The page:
Worksafe Victoria inspectors have recently been visiting Geelong businesses performing spot checks on their systems, policies and processes in regards to the prevention and management of Workplace Bullying.

One of our larger clients received an inspection and we are pleased to report that they passed with flying colors. Strawberry Seed have worked with them over over the last 18 months to ensure that they are ticking all the right boxes.  During that time we have:

  • Reviewed and updated their Workplace Bullying and Harassment policy and Grievance Procedure
  • Issued all employees with the new policies and recorded a signed confirmation that it was read and understood
  • Included reference to these policies in their induction
  • Provided training to all managers and supervisors on management and prevention of Workplace Bullying and Harassment
  • Provided training to all employee across both locations on EEO, Harassment and Workplace Bullying in the last 6 months

Would your business pass inspection? If you would like a review of your systems and policies in the area of  Workplace Bullying and Harassment, give us a call on 4216 5200.

New Child Safe Standards – Will they affect your business?

Victorian organisations that work or deal with children will be required to comply with mandatory child safe standards and reporting obligations as of 1 January 2017. This wave of the roll out includes organisations such as not-for-profit, sporting clubs, and any business that deals with children from photographers to training companies.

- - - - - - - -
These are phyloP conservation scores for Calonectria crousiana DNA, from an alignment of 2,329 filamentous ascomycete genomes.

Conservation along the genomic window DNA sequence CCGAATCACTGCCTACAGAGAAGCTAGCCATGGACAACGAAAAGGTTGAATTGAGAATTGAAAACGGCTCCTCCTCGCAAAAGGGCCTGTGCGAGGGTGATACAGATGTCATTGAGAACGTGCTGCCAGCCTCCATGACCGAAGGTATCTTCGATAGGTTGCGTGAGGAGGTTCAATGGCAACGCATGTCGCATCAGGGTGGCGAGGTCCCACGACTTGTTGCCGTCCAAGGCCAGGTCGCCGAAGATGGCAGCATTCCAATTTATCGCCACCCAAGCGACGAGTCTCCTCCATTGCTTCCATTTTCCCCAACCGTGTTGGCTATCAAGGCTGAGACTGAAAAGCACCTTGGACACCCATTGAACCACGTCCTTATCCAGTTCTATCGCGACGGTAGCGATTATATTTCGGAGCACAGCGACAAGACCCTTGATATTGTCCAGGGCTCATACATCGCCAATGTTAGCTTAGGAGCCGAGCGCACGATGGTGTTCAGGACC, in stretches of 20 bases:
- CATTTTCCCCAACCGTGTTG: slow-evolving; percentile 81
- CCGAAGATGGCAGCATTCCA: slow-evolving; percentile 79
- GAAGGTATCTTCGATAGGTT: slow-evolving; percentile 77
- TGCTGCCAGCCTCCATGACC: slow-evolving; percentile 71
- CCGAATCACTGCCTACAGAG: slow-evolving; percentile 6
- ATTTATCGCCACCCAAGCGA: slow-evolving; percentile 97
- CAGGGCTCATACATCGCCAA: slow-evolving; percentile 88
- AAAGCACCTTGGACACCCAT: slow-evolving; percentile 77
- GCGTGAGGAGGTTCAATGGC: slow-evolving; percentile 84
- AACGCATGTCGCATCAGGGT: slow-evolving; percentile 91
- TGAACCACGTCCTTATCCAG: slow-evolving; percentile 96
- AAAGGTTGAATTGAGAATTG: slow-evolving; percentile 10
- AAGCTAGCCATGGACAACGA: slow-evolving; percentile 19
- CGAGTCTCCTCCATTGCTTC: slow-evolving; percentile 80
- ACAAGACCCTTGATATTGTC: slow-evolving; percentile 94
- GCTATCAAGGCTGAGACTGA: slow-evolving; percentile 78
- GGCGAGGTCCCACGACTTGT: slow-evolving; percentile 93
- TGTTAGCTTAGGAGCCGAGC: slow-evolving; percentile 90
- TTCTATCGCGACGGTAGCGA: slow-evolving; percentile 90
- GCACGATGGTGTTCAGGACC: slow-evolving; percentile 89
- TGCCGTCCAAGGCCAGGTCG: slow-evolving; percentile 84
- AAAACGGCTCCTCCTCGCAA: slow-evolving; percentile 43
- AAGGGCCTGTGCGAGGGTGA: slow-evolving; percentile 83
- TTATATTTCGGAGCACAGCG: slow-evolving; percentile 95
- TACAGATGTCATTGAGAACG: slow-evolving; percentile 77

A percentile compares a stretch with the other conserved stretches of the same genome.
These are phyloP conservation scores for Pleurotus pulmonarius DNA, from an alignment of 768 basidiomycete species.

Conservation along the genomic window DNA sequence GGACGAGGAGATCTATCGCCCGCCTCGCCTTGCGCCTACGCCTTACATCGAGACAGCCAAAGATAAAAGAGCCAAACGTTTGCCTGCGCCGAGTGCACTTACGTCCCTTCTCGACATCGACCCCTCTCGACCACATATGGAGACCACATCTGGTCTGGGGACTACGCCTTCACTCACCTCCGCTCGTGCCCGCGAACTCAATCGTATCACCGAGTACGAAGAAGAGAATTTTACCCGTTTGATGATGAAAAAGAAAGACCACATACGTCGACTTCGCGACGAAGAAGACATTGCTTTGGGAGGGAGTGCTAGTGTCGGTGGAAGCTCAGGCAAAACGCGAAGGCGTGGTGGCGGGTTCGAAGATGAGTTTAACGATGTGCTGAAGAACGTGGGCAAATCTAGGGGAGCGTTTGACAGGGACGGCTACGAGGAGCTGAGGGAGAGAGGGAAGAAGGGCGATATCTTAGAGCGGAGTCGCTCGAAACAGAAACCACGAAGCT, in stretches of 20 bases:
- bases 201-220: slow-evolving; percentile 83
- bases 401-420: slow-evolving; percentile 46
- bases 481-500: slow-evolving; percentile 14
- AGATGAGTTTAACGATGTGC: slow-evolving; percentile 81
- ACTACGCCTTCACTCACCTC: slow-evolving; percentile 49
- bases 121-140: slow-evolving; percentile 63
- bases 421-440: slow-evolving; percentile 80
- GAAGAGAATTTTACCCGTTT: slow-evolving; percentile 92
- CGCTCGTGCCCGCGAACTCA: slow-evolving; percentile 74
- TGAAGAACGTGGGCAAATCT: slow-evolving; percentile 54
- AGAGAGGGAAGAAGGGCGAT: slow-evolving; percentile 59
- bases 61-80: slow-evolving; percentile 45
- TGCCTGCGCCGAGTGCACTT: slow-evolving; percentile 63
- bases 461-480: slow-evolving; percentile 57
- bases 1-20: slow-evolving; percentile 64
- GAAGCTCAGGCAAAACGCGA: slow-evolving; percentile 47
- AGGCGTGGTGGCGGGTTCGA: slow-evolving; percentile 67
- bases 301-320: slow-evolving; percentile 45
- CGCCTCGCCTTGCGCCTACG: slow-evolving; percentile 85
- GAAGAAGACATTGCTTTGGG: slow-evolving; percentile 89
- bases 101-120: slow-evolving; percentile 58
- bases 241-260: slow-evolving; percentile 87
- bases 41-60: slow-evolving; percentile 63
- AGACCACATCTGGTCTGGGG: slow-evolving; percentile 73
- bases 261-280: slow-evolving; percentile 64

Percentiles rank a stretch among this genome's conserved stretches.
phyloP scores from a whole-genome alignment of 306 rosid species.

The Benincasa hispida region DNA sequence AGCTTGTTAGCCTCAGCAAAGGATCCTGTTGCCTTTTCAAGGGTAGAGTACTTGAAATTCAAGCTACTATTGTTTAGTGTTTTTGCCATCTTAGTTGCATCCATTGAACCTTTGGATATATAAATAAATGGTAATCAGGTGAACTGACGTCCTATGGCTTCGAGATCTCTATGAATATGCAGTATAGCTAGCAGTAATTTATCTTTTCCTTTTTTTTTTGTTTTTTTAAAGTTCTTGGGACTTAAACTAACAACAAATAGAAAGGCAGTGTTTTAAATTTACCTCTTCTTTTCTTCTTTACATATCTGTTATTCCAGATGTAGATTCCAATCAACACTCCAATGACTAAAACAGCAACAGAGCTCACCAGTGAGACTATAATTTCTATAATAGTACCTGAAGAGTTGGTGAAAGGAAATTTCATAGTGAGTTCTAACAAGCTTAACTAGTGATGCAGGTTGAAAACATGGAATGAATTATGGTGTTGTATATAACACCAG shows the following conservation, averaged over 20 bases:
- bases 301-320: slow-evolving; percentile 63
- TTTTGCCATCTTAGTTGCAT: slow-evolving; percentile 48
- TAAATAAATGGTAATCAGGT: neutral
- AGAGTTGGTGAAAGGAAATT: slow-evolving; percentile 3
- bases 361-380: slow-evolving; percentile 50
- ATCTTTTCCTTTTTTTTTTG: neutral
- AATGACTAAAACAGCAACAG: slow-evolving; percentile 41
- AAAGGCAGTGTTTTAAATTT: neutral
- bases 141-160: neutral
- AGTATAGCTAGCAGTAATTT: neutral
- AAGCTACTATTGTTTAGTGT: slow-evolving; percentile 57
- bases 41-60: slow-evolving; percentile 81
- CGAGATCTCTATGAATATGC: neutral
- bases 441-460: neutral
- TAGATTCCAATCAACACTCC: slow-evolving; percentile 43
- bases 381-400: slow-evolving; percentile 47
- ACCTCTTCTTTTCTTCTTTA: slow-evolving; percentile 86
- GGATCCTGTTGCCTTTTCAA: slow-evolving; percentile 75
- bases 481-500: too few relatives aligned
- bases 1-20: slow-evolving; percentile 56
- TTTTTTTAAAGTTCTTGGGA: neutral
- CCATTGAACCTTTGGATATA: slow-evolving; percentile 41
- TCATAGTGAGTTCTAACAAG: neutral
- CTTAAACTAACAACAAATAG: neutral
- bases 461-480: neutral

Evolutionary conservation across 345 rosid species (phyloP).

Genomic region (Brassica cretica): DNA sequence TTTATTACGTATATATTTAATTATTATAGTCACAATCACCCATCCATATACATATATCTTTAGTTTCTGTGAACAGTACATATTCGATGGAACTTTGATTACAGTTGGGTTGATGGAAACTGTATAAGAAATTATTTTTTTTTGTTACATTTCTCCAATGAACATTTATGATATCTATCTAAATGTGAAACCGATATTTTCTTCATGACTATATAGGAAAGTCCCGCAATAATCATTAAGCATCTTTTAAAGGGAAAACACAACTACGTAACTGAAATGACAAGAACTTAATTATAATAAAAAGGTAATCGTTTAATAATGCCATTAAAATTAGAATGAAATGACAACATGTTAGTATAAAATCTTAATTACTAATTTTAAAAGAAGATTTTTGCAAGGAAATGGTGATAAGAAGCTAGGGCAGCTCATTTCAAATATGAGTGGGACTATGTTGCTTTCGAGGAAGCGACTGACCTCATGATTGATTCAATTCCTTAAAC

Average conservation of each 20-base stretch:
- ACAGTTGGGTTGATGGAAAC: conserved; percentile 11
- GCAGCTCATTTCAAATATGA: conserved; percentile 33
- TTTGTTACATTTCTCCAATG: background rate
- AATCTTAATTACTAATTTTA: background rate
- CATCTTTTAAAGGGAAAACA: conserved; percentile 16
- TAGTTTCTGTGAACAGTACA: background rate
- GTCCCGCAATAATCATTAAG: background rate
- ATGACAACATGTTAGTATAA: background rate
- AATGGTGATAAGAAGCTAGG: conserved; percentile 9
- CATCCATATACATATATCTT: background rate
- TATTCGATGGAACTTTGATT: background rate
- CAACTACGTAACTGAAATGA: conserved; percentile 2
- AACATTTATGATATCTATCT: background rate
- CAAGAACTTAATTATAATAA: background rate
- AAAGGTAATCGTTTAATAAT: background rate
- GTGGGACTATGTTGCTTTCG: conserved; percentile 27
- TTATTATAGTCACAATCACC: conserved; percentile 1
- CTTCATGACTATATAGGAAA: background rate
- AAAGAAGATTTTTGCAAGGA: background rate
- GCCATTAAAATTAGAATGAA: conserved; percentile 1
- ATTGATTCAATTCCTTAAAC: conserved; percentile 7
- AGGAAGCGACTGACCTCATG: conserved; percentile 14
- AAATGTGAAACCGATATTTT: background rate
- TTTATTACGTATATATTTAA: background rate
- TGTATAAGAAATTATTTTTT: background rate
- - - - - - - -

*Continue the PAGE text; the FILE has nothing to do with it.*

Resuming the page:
There are 7 standards that you will need to comply with so now is the time to look at the changes you may need to make to be ready for 2017.

Give back this Christmas

The Give Where You Live Foundation works within the Geelong and G21 region to reduce the root causes and symptoms of disadvantage including education, jobs, family violence, addiction, hunger and homelessness. In our region alone:

We don’t think this is acceptable and we’re working hard to change these figures and help families and people in need – but we need your help!GWYL Logo Foundation-01 - withouttagline

From as little as $50 per month your business can support over 55 local organisations working to address disadvantage.

Get in touch with Jessica Young today to discuss the ways that your business can be involved in the Give Where You Live community – 5229 4364 or